When reading history, it seems that the sacking(killing citizens ) of a city after a successful siege was a common and accepted practice... Why was it acceptable?
5
votes
1answer
190 views

Did Edward VIII's abdication follow constitutional procedures?

Edward VIII abdicated the English throne after discussion with his Prime Minister. Edward informed Baldwin that he would abdicate if he could not marry Simpson. Baldwin then presented Edward with ...
6
votes
1answer
395 views

How did the Nuremberg Trials decide whether a guilty defendant was to be sentence to death or life imprisonment?

This page contains a list of Nuremberg defendants, their verdict and sentence. While explanations for lighter sentence (e.g. Dönitz was only sentenced to 10 years) can be found quite easily, many Nazi ...
11
votes
2answers
255 views

Why did the political parties in the US give up power to run primary elections to some states?

In the US, it seems that in certain states, the political parties have allowed the state to prescribe the manner in which delegates are selected to the party's national convention. This includes ...
1
vote
1answer
154 views

What were the civic privileges created for the Jews by Porcius Festus?

Festus inherited all of the problems of his predecessor in regard to the Roman practice of creating civic privileges for Jews. Only one other issue bedeviled his administration, the controversy ...
16
votes
3answers
350 views

Has a foreign power ever sought to compel another country to abide by international law by means of that country's internal judiciary?

Suppose there are two countries which have a treaty or convention between them. One country thinks the other has infringed upon it. Have there been any instances where the first country filed a suit ...
10
votes
2answers
411 views

Were any drugs (except alcohol) forbidden during medieval or ancient times?

I assume that some drugs where known to humanity in some way or other for a long time, but I think actually prohibiting certain drugs would require a state that (for reasons of morals, public health, ...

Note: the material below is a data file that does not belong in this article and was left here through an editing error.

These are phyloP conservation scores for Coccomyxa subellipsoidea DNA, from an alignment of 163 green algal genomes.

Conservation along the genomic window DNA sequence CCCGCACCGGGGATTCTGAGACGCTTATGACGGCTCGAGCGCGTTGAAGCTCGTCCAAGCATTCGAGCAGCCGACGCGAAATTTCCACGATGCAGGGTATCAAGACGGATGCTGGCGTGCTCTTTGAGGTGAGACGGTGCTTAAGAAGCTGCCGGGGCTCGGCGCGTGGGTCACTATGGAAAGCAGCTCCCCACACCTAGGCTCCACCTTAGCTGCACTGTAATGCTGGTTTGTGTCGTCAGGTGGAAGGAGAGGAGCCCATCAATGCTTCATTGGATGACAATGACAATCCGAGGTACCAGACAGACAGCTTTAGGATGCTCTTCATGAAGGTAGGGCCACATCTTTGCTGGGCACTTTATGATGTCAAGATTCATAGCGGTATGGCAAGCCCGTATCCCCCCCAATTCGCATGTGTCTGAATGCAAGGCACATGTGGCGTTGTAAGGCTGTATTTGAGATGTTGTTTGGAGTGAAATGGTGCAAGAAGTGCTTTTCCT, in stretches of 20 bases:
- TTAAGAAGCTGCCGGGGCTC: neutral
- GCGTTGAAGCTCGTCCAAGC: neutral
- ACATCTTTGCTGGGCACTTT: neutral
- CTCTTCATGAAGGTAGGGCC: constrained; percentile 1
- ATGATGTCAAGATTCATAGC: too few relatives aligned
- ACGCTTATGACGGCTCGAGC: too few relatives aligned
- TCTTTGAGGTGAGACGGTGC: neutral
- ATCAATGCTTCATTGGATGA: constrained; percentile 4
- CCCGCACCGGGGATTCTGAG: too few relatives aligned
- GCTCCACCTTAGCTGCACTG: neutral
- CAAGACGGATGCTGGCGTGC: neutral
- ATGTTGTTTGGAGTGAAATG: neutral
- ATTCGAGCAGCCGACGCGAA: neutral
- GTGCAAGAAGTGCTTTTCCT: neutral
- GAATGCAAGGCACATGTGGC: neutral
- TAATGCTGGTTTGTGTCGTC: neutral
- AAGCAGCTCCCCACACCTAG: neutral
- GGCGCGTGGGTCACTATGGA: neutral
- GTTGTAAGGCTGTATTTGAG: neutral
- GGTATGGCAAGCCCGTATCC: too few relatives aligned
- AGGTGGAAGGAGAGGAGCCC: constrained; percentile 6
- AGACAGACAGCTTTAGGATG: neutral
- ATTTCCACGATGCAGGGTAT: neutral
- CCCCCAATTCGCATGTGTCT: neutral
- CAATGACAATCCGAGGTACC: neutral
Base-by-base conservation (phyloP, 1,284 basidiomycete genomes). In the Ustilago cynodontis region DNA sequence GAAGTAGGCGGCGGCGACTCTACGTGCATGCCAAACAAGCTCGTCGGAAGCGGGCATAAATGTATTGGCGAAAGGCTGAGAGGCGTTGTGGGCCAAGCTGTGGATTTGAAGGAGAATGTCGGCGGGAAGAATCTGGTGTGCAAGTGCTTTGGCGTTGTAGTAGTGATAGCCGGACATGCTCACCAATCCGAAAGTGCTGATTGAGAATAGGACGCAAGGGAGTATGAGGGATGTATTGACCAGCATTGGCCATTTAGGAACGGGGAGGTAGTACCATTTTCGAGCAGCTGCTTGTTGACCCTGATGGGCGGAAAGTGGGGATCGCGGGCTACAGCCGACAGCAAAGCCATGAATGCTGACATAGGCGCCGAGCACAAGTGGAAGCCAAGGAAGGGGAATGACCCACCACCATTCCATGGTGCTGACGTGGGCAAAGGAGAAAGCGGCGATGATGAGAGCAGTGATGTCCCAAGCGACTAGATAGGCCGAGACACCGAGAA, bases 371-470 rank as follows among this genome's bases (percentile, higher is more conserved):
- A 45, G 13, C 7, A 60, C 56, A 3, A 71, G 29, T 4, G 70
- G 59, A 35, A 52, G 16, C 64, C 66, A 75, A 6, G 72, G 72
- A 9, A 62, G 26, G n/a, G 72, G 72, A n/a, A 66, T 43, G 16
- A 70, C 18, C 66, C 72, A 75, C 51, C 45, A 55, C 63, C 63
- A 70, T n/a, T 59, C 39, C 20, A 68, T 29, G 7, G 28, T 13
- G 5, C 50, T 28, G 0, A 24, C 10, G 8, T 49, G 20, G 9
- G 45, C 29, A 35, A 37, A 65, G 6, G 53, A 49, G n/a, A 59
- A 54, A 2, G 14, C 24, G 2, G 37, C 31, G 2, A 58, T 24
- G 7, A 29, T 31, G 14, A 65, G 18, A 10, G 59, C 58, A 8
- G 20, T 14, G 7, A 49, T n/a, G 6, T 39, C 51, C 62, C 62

16
votes
3answers
914 views

Why is the United States the only developed country whose labour laws leave most up to the employer? [closed]

I read this post: "Bad Facts About The USA". It says that the United States, Lesotho, Swaziland and New Guinea are the only countries in the world not to mandate paid leave for mothers of newborns. ...
4
votes
0answers
114 views

What were the factors that caused debtors' prison to disappear in most parts of the world in the 20th century?

Debtors' prison is a prison for people who are unable to pay debt. As recently as the mid 19th century, it was a common way to deal with unpaid debt in Western Europe. Debtors' prison started to ...
2
votes
4answers
5k views

Has the US Congress ever repealed a law?

Has the United States Congress ever repealed legislation, rather than amend the legislation or let the legislation be annulled by the Supreme Court? It seems to me that once a law is passed it ...
14
votes
2answers
274 views

How did ancient empires account for slow propagation of information e.g. in their legal codes?

Mathematician Alain Connes cites a French legal rule that explicitly accounts for propagation of information at finite speeds substantially below the speed of light: There was a legal rule ...
15
votes
7answers
1k views

How do new countries legally and without bloodshed declare themselves independent?

I saw an article about the legality of the declaration of independence. For example, when USSR broke up, several countries became independent, but for others, there is still fighting to maintain them ...
24
votes
3answers
2k views

No speed limit on German highways - why?

I wonder what are the historical circumstances that led to lack of speed limit on German federal Autobahn network. There is an advisory 130 km/h limit, but it is not mandatory one nor obeyed ...
1
vote
0answers
51 views

How did Mike McShaffry's 'No Grownups Allowed' cause a congressional hearing?

While reading Mike McShaffry's book 'Game Coding Complete, Fourth Edition' I came upon this: Exactly seven years from the day he was hired, Mike arranged his escape and in 1997 formed his first ...
19
votes
3answers
1k views

What was the legal framework in Ancient India?

We all know the immense contribution ancient Roman, medieval Roman (or Byzantine), and pre-modern HRE cannon law has made to the modern world. These empires relied on a written constitution (or code) ...
1
vote
3answers
360 views

What is an open city? [closed]

During World War 2 Rome was declared to be an "open city" but I do not know what this means. What rules are there in an open city? Who controls it or is it neutral? I want to know what happens when a ...
13
votes
2answers
250 views

How did Quebec transition from French Law to English Law?

When Britain conquered Quebec at the end of the Seven Years War, Quebec began a transition between French law and English law. How did that transition occur?